How cute is that! I love the idea! I am the same way about movies and electronics- they are okay, but the kids are SO much more creative when I limit their time on them and get them to do other things instead. They are happier, too. I have kind of told Kierra that if we keep homeschool next year and she can read fluently enough to read recipes, I will teach her how to cook and bake- hopefully getting her to the point that she can cook simple things on her own. And maybe the next year get her started on the sewing machine with simple projects. She is excited about that and brings it up often. Who knows how it will all happen, but that’s kind of what I am shooting for.

  2. Seana

    I am confused by the “providing she’s a girl” comment. I realize your little man is too young to have the patience/ability at this time but do you not think that he would like to have art he made with his momma? Maybe a tractor with button wheels? I am certain that my six year old son would love the project, love the time with me, and feel proud that he did it. Just like his sister.
    I think any way we can find to spend more quality time with our children (no matter their sex) the better. I know my husband lives for weekend breakfasts where he has more time to allow them to help him in the kitchen…yes my husband is the family cook. He loves it. It is how he relaxes, my father does beautiful needlepoint to relax and I was going to show him this so he can some up with a fun project to do with his grand-babies. ~oh. and both my father and husband are “men’s men”, they both do construction, both hunt and fish to provide food for their families, and have NEVER been mistaken as “girly”.

    1. The Cottage at 341 South Post author

      My apologies from coming across wrongly, as was not my intention. I agree with you wholeheartedly in every point! I have various family members in the arts and love their passion for the finer things, and my husband is a great cook also. I was thinking a girl for this exact name or monogram, but you’re right – it could be done in various colors for either gender in a variety of ways. I’m sorry for the misunderstanding!

  3. shelly

    Sooo cute and FUN! I like the idea of hot glue for the 4 year old with little patience. My 4 year old might do well with the thread . . . but then there’s the 3 year old who has to do EVERYTHING and more than that 4 year old does. :) You are such a good mama. I just want to follow in your footsteps. And yes, like Shelly Smucker mentioned in the FB comments, this looks like a sewing project that *I* could actually attempt. :) Annnnd . . . I can’t wait til you get to those weekend away pics!! Wish you were here. It’s gonna snow again. Or so they say!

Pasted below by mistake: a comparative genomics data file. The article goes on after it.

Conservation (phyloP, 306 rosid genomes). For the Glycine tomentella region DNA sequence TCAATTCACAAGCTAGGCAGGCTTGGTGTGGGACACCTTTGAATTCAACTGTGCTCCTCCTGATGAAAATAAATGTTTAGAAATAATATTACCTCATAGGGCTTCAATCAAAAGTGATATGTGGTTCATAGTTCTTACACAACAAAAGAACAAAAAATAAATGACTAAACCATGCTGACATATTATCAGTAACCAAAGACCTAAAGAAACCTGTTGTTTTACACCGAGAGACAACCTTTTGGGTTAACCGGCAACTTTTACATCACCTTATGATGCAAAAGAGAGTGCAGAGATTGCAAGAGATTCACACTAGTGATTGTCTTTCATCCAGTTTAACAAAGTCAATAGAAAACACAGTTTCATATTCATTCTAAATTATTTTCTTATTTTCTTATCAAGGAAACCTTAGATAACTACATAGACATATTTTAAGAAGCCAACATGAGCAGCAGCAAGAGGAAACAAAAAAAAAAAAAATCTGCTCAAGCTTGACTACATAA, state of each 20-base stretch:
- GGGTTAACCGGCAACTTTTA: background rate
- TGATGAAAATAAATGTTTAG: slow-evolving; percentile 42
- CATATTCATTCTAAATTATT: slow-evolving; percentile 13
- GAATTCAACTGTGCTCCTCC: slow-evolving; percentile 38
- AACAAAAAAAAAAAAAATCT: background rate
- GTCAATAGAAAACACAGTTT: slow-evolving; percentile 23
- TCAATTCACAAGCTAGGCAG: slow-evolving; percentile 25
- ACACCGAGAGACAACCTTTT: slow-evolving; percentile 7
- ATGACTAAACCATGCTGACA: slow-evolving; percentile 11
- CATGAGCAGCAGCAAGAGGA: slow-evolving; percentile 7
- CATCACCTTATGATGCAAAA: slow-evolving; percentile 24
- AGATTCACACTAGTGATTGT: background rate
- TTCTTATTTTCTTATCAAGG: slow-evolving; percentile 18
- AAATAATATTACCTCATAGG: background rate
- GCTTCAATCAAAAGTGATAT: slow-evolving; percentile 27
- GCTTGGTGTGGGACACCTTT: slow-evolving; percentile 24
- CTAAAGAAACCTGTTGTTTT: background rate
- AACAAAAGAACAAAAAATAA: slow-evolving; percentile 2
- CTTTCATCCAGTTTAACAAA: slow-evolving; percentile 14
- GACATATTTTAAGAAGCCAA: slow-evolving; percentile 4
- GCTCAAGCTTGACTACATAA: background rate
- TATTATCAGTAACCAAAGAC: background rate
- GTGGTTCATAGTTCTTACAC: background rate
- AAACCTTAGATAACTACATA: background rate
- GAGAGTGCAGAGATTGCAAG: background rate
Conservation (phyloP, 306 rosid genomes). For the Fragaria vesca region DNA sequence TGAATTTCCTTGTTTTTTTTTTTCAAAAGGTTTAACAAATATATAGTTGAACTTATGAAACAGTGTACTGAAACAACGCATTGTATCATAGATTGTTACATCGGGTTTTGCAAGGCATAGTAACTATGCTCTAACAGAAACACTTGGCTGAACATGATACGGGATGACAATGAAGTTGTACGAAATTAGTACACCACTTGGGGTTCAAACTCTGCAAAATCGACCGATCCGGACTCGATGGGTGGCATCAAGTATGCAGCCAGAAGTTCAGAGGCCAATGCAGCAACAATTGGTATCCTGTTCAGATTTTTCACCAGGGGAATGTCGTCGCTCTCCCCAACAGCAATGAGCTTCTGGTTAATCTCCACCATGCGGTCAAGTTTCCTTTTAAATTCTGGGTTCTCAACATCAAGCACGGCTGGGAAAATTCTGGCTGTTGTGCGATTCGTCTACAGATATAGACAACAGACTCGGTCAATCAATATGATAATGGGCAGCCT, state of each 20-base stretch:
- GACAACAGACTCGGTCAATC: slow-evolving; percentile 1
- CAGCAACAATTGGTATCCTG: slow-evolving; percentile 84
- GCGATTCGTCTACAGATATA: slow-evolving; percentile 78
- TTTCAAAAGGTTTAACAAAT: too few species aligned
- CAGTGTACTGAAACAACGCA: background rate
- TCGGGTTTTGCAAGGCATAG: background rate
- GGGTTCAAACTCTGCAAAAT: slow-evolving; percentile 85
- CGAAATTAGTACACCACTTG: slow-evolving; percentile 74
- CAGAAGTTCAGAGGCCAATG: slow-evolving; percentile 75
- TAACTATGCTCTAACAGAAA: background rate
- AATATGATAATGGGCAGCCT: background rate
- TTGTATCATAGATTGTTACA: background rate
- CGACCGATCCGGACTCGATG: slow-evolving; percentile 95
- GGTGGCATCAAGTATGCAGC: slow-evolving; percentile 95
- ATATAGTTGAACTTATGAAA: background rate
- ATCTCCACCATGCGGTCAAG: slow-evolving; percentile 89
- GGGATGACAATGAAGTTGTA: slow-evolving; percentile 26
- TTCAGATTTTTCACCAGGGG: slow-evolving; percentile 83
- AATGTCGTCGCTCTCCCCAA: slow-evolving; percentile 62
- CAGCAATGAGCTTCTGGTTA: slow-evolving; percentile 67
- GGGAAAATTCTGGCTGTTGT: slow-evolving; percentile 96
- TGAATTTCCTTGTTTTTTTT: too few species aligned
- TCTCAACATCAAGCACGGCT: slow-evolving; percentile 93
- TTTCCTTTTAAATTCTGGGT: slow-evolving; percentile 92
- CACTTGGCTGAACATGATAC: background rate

4. Ervina

    This is so precious. I remember doing little cross-stitching stuff when I was young and I felt sooo utterly cool. :) Yay for mamas who pass on the arts.

  5. makingitcomplicated

    This is a really cute idea. I may refer my sister to look at it. I will never do it because I hate buttons. Isn’t that weird? I don’t like to wear them or look at them. They don’t bother me on other people’s clothes but I just don’t like them. My Mema used to have a jar of random buttons (she would have thought your idea was just the best thing!) and I couldn’t even look at the jar. My sister still teases me about buttons!

  6. Claude

    I’m so jealous that you get to spend so much time with my favorite little children. You are the best mom ever. If my mom hadn’t been so cool I would with you were my mama. Haha. :)
    I love you. Don’t tell Erv, but i’m secretly so excited about her having a bebe, so you & jan-jan can come up super duper fast!! YAY!

  7. Chelsea

    What a cute idea! I’m totally with you on wanting my daughter to know how to sew- even my son! It’s becoming a lost art! My Vesper is only two, but she and I have been working on those “sewing” cards where you lace a shoe-string through the holes around a picture on a card. She’s getting better each time and I can’t wait until she’s big enough to start really sewing! Some of my best memories with my Nana involve sewing projects :)

  8. Michelle

    This is a really cute idea and I am amazed that Zoe had enough patience to do it all in one sitting! I’m sure it helped that you traded off and maybe that she had to sit still more then, but two hours is a long time to do a new skill and especially one involving fine motor skills! I think she is going to have detail talents like her mama when she grows up!

  9. Carla

    What a great idea! I think my boys, ages 5 and 3, would love this! This goes well with the Courduroy looses a button story.